I took my first church staff role when I was a few weeks from turning nineteen; I became the youth pastor at a church in Ruston, Louisiana, where I attended college. Though my roles have changed, I have been committed to leading and discipling kids and students through the local church ever since. Our kids and student ministry team leaders at LifeWay report directly to me, and I want it that way because I want to stay as close to the action as possible. My commitment has, of course, multiplied exponentially because I parent two children. My home is the most important kids ministry and soon to be student ministry I will ever lead.
Jean Twenge’s latest book, iGen, takes an extensive look at the generation sometimes referred to as Generation Z or iGen—those born approximately between 1995 and 2010 (dates vary based on the researcher). They have grown up surrounded by technology fueled by the Internet, are digitally native, and their lives can easily revolve around a screen. I have shared twelve observations from her research, and now I offer six thoughts for those of us who lead iGen’ers in our homes and in our churches.
1. Hold off as long as possible on a phone.
Kids who spend more time on their phones are less happy and struggle more with mental health issues. They also sleep less and read less. After two years of researching iGeneration, one of Jean Twenge’s main takeaways is “It is best to put off giving your child a cell phone as long as possible. There’s really no reason for an elementary child to have his own cell phone, so that’s an easy one. By middle school, with kids in more activities and more likely to ride a bus, many parents buy phones for convenience and safety. However, that phone does not need to be a smartphone complete with Internet access and the ability to text.”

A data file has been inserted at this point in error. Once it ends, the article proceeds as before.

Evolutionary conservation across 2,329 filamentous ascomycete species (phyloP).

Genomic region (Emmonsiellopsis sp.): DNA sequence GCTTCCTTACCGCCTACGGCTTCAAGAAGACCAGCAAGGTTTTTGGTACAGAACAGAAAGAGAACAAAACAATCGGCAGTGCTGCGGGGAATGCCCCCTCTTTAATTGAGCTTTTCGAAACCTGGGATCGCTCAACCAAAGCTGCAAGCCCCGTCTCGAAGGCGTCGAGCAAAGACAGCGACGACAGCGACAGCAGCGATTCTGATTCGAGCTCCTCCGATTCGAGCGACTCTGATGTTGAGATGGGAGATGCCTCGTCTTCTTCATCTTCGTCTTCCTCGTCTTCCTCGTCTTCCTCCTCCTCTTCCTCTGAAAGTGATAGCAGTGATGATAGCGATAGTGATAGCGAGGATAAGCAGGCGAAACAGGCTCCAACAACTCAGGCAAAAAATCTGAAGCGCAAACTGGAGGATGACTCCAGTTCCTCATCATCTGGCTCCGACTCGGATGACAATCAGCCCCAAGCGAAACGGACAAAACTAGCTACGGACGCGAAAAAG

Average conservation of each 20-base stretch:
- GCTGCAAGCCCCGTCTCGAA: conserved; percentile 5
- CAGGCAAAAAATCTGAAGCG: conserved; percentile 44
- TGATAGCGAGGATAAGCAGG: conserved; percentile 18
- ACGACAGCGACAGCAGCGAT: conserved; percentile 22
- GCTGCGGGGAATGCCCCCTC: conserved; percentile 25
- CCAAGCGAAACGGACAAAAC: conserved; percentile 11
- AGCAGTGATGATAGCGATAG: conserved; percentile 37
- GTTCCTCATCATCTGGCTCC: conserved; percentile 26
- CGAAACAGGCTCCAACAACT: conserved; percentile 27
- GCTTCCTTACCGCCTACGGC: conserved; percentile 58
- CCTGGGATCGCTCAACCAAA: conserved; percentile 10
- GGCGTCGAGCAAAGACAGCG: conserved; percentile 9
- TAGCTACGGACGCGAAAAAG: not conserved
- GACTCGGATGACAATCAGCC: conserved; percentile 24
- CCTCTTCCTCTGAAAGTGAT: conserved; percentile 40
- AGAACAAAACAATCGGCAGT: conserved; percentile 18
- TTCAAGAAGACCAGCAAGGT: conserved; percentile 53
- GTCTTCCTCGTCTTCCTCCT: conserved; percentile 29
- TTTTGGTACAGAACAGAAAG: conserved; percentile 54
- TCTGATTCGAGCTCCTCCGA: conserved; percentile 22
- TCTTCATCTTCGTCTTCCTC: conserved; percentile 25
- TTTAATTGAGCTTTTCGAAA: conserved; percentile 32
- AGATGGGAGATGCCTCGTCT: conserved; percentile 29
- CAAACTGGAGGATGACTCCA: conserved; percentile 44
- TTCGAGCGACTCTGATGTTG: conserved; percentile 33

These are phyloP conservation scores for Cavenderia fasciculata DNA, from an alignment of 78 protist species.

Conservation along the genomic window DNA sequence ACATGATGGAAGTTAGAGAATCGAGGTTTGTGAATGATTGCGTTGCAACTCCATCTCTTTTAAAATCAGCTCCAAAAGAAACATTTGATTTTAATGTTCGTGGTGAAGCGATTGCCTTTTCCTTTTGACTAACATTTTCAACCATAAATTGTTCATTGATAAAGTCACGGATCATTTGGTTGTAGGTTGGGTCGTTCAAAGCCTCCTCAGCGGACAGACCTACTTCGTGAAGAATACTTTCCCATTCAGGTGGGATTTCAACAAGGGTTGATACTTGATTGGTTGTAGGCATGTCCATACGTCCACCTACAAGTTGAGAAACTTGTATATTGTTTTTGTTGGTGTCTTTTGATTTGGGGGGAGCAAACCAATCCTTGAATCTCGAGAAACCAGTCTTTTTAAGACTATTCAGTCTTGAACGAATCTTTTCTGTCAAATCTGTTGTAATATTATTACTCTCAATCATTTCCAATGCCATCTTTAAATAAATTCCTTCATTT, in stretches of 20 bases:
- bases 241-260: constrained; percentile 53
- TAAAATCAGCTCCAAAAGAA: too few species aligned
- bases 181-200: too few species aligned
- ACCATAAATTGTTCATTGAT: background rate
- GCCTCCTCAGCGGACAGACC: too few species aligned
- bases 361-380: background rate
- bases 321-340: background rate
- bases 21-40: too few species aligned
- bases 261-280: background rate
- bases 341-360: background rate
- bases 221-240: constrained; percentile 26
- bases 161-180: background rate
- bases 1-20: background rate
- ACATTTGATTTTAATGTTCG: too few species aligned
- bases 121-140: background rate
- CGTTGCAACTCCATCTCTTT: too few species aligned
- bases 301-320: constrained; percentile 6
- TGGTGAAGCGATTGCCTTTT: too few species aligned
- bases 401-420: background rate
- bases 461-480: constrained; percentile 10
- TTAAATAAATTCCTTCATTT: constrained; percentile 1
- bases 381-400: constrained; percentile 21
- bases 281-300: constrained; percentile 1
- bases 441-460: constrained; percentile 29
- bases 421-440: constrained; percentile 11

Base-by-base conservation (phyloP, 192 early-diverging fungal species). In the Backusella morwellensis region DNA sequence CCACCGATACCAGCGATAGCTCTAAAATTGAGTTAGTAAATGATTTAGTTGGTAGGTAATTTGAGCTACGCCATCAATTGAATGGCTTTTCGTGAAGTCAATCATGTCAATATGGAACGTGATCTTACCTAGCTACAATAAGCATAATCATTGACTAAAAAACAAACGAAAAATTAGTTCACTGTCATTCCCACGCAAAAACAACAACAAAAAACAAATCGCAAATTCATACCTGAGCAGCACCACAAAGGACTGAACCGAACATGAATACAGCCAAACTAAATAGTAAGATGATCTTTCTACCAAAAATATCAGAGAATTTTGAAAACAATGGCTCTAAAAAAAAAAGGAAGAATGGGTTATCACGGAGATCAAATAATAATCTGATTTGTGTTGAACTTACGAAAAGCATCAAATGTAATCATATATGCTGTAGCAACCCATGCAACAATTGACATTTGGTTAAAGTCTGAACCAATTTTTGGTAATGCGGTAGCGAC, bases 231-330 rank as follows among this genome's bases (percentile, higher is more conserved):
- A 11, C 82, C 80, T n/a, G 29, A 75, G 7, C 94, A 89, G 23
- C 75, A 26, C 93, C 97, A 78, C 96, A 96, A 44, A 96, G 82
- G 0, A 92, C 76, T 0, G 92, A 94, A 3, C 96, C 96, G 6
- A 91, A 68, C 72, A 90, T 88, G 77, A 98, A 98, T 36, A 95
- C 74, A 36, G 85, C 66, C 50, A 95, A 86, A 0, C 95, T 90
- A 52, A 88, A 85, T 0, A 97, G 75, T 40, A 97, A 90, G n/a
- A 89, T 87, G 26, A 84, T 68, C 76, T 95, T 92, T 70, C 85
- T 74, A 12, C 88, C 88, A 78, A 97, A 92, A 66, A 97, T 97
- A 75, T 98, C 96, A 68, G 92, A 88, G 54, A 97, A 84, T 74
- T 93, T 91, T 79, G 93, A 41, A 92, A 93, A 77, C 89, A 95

Twenge’s encouragement reminds me of a recent dinner with Matt Carter, friend and pastor at Austin Stone. Kaye and I asked him questions about parenting as we respect him and he is further down the parenting road than we are. While in days past inquisitive parents asked, “When are you letting your kid get a license,” we now ask, “When do they get a phone?” Matt’s counsel was to hold off as long as possible with the caveat that a phone around age 14 allows the child to learn what is good and appropriate while still receiving parental supervision. Don’t ignore the counsel of a pastor and a psychology professor. They are saying the same thing.
2. Facilitate community.
Compared to other generations, iGen’ers are lonelier and less connected to others. Community has always been important in local church ministry as God uses community to mature us and grow us. Community must become an even greater priority now. A kids ministry or student ministry that focuses solely or even primarily on large group environments where kids and students face forward and don’t connect with each other must reexamine their ministry strategy. The Church has an incredible opportunity to offer what is really needed and what the world is not offering iGeneration—community that transforms and encourages.
3. Play as a family.